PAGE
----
It did not seem to occur to this profound and subtile observer of human nature that daily association with the class to which the Earl of Crabs, Lord Steyne, and others belonged, was not necessary to the just delineation of the personages. He had looked from behind his glasses, with those keen eyes of his, upon the moving throng of rascaldom, in London, at Rome, on the Parisian boulevards, and everywhere—and the penetrating glance had photographed the figures upon his brain-their inward being as well as their outward show-after which to reproduce them

'brief sketch; and his opinions upon other writers were equally frank and outspoken. The elder Dumas, the author of "Monte Cristo" and the "Mousquetaire" stories, seemed to be an especial favorite with him.

"Dumas is charming!" he exclaimed; "everything he writes interests me. I have been reading his 'Mémoires.' I have read fourteen of the small volumes, all that are published, and they are delightful. Dumas is a wonderful man -wonderful. He is better than Walter Scott."

"You refer, I suppose, to his historical novels, the 'Mousquetaires,' and the rest.".

"Yes. I came near writing a book on the same subject, and taking Monsieur d'Artagnan for my hero, as Dumas has done in his 'Trois Mousquetaires.' D'Artagnan was a real character of the age of Louis XIV., and wrote his own 'Mémoires.' I remember picking up a dingy little copy of them on an old bookstall in London, price sixpence, and intended to make something of it. But Dumas got ahead of me—he snaps up everything. He is wonderful ! ”

"I am glad you like him, as he was always a great favorite of my own," I said; “his verve is unflagging."

"Yes; his good spirits seem never to change. He amuses you, and keeps you in a good humor, which is not the effect produced on me by many writers. Some books please me and enliven me, and others depress me. I never could read 'Don Quixote' with pleasure. The book makes me sad."

Further allusion to the old knight of La Mancha indicated that the source of this sadness was a profound sympathy with the crazed gentleman-a commiseration so deep for his troubles and chimeras of the brain, that the wit and farcical humor of Sancho were insufficient, in his opinion, to relieve the shadows of the picture.

Passing from these literary discussions, Mr. Thackeray spoke of his tour in America, and said how much gratified he had been by his reception. Richmond was an attractive place to him, he declared-he had been received with the utmost kindness and attention—and he had always looked upon the Virginians as resembling more closely his own people in England than the Americans of other States. They seemed "more homely," I think was his phrase—which I recall, from the curious employment of the word "homely" in the sense of "home-like.”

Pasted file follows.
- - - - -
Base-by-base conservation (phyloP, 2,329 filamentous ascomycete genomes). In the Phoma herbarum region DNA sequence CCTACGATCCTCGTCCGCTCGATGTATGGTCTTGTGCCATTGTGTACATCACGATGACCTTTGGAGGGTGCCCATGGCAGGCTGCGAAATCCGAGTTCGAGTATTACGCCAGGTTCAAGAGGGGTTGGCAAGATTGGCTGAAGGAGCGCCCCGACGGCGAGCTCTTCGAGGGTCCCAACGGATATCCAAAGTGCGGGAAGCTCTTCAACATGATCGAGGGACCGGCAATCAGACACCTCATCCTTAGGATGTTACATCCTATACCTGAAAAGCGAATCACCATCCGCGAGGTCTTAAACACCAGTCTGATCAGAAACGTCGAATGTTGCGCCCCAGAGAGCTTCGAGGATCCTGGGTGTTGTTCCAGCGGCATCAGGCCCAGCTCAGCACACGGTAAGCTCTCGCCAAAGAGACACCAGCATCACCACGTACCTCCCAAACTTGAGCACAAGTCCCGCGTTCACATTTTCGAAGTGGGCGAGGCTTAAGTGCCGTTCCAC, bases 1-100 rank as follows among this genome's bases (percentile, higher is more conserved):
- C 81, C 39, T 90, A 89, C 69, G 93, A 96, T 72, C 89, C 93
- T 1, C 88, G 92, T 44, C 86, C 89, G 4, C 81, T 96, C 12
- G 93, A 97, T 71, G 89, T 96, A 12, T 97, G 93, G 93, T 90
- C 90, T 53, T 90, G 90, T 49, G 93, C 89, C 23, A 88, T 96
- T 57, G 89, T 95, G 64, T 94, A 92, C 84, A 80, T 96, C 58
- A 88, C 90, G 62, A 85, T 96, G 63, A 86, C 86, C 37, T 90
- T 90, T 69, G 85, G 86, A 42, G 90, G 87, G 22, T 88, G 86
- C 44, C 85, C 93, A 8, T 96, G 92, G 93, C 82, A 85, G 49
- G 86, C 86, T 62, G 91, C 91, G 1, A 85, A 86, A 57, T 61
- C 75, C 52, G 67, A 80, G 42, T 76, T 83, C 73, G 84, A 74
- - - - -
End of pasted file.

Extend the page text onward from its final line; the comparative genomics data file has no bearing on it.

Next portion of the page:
"Your American travels will no doubt give you the material for a volume on this country," I said.

"Yes; I have seen a great deal," was his reply.

ers, who will be prominent characters; one will take the English side in the war, and the other "Well, I don't think you will abuse us, Mr. the American, and they will both be in love with Thackeray."

"I shall not write anything upon America," he said; "my secretary may-he is quite capable. And, as to abusing you, if I do, I'm-!” The sentence terminated in a manner rather more emphatic than would have suited the atmosphere of a drawing-room; and it was plainly to be seen that Mr. Thackeray had thoroughly made up his mind not to follow in the footsteps of Mr. Dickens, and criticise his entertainers"throw their plates at their heads," as Scott said when he declined accepting an invitation to dine with the old Count Barras, near Paris, of whom he declared he would probably have some harsh things to say in his "Life of Napoleon." Mr. Thackeray had the instinct that, one would think, should control all persons of good feeling and good breeding, and never wrote a line, that I am aware of, which any citizen of the country, North or South, would have wished unwritten.

Further conversation upon Virginia, the character of the country, people, etc., led Mr. Thackeray to speak of what was then a mere literary intention the composition of "The Virginians," which was not written, I think, or at least did not appear, until two or three years afterward.

"I shall write a novel with the scene laid here," he said.

the same girl."

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Having so said, I became suddenly aware that I had committed something closely resembling a social faux pas, inasmuch as I had quietly recommended to an English gentleman to take the surrender of Lord Cornwallis as the climax of his drama.

"I really must beg your pardon, Mr. Thackeray," I said with some embarrassment.

"Beg my pardon?" he said, turning his head, and looking at me with a good deal of surprise. "For my ill-breeding."

His expression of surprise was more pronounced than before at these words, and he evidently did not understand my meaning in the least.

"I mean," I said, "that I quite lost sight of the fact that I was talking with an English gentleman. Yorktown was the scene of Lord Cornwallis's surrender, and might not be an agreeable dénoûment."

"Ah!" he said smiling, "it is nothing. I

"In America? I am very glad, and I hope accept Yorktown." you will be able to do so soon."

"No. I shall not write it for about two years."

"Two years?"

"Yes. It will take me at least two years to collect my materials, and become acquainted with the subject. I can't write upon a subject I know nothing of. I am obliged to read up upon it, and get my ideas."

"Your work will be a novel ?"

"Yes, and relating to your State. I shall give it the title of 'The Two Virginians '"-a title which, as the reader knows, was afterward changed for the shorter and simpler "The Virginians."

As I expressed a natural pleasure at the prospect of having a novel painting Virginia life and society from the author of "Esmond," Mr. Thackeray spoke more particularly of his design, thereby exhibiting, I thought, and think still, a remarkable instance of the simplicity, directness, and absence of secretiveness in his character. I was nearly an entire stranger, but he spoke without reserve of his intended book, telling me his whole idea.